To bless Mary (as did Gabriel, her cousin Elizabeth, and countless others through the ages) is to bless not only her, but also the Righteous Remnant of Israel to whom Jesus Christ came and among whom He first proclaimed the Kingdom of God.

The Church Fathers often call Mary the New Ark (i.e., of the Covenant). St. John tells us (1:14) "the Word became flesh and dwelt among us." If one translates the Greek into Hebrew the word "dwelt" would be "shakhan," obviously from the same root as "Shekhinah," the Presence of God that rested upon the Holy Ark. John is saying quite forthrightly that Jesus is that Divine Presence, but no longer resting on an Ark of wood, He "pitched His tent among us" in the Womb of a living woman of flesh and blood.

6. Catholics and Orthodox call Mary ever-virgin. Isn't the Bible clear that Mary had other children?

Mary Statue, photographed by David Bennett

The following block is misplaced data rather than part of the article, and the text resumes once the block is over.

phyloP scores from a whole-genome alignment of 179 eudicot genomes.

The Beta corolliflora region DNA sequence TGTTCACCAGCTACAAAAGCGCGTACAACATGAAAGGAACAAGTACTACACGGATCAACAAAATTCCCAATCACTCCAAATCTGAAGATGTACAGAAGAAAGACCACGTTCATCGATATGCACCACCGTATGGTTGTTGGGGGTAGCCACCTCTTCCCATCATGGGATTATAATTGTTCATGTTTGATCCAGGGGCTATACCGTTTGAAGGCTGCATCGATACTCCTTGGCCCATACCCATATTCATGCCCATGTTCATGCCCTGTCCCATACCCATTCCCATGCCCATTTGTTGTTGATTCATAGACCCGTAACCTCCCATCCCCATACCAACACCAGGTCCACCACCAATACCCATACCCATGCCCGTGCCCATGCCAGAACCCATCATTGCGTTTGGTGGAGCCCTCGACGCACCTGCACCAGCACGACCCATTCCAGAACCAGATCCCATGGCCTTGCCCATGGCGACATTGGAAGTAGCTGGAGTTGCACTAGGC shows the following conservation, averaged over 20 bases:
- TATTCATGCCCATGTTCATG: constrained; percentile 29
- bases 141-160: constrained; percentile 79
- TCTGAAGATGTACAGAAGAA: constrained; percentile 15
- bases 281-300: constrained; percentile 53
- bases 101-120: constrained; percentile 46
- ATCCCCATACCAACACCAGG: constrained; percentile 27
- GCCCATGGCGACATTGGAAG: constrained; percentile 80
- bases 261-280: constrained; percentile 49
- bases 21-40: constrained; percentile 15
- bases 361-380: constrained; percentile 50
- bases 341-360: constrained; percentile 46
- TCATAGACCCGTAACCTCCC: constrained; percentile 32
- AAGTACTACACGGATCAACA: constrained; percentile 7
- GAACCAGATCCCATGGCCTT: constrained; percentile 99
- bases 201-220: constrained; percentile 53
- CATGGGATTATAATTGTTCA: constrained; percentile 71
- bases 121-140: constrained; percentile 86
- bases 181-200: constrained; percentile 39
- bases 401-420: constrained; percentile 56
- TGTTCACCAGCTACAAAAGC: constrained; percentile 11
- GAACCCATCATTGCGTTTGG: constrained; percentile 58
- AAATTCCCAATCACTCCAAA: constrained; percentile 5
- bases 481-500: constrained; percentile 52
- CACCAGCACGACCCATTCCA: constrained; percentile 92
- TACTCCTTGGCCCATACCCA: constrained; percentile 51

Does the New Testament say Mary had other children? Read carefully now. St. Matthew (13: 55) and St. Mark (6:3) do give the names of those it calls Jesus' "brothers," namely, James, Joses, Simon, and Jude. However, if you look at Matthew 27: 56 and Mark 15: 40 you will see both Evangelists tell us quite clearly that James and Joses were NOT sons of Mary or Joseph but children of a different "Mary" who is called both the Wife of Alphaeus/Cleopas AND the Virgin Mary's "sister." Now, it would have been highly unlikely in those days for two Jewish sisters to have the same first name, but obviously some close relationship is implied among all these people. It's really fairly easily solved: Alphaeus/Cleopas was the brother of St. Joseph, hence Alphaeus' wife, Mary, was the sister-in-law of the Virgin, making James, Joses, Simon, Jude, and the "sisters" to be Jesus' cousins. That the Evangelists call such cousins "brothers and sisters" isn't surprising but quite in line with Semitic thought where close kin were often called brothers/sisters.